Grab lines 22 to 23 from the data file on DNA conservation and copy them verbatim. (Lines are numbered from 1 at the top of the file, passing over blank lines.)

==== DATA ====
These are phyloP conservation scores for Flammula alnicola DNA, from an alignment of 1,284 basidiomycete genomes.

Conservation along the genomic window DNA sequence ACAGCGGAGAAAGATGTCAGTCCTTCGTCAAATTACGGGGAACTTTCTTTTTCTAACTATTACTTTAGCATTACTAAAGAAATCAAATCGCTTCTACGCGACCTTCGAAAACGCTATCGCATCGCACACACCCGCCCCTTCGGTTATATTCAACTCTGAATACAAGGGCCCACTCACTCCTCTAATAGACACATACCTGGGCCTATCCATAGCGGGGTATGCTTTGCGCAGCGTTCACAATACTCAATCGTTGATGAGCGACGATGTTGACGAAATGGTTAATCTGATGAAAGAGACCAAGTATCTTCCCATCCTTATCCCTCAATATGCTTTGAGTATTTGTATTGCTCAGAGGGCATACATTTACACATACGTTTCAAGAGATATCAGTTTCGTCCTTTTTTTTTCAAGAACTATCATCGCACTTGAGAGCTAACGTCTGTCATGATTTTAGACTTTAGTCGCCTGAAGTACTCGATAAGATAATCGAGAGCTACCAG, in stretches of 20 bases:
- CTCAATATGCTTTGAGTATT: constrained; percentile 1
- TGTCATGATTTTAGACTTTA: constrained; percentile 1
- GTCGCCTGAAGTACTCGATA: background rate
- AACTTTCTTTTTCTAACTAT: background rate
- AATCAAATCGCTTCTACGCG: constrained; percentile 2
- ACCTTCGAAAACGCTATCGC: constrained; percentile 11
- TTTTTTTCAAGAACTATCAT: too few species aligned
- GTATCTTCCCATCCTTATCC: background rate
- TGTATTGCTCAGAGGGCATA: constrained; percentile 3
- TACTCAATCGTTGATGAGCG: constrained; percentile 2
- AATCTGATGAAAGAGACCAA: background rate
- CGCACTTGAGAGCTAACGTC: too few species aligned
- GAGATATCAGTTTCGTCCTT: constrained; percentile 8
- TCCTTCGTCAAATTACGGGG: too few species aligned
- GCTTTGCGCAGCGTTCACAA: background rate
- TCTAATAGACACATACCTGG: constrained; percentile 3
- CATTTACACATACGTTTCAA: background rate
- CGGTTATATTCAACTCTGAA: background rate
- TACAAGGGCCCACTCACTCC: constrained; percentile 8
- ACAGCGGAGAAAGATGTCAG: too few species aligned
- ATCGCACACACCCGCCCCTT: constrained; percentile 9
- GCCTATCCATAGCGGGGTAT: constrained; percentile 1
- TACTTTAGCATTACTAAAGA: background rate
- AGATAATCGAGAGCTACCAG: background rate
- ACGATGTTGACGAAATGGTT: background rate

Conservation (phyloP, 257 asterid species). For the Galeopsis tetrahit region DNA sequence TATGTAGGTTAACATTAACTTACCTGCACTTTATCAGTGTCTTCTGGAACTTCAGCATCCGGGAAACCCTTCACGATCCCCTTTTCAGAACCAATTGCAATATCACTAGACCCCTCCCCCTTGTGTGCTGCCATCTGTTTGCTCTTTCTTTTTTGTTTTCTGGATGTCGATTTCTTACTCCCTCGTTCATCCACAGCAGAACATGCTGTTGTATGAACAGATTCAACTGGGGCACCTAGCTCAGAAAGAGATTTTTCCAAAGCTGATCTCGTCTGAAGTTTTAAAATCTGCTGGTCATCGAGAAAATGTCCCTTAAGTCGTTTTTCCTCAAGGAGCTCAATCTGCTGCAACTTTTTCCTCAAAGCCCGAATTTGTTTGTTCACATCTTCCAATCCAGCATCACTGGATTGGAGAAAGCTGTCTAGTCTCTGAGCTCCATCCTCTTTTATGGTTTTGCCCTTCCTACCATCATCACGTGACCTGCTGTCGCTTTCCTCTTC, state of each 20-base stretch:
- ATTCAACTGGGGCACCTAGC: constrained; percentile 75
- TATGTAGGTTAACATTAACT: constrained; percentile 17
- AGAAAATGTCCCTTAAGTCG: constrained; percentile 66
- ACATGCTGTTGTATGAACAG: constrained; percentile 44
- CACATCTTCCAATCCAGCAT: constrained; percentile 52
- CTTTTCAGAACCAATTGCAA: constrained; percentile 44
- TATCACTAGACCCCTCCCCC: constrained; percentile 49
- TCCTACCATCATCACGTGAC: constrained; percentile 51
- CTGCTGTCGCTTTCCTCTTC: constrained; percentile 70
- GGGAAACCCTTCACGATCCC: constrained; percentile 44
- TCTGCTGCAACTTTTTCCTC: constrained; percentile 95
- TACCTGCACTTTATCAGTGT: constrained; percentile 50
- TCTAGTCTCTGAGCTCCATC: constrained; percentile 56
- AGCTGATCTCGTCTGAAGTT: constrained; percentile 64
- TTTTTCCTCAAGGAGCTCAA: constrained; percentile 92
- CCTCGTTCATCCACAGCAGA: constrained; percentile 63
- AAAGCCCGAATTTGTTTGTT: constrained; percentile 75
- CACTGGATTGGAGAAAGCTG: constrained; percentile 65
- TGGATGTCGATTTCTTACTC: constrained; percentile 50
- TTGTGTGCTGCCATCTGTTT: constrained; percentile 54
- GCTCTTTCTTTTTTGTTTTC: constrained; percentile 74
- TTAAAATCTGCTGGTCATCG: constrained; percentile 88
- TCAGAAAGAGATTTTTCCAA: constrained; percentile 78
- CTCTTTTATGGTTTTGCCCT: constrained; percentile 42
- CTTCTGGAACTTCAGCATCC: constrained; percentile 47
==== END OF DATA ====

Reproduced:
- ACAGCGGAGAAAGATGTCAG: too few species aligned
- ATCGCACACACCCGCCCCTT: constrained; percentile 9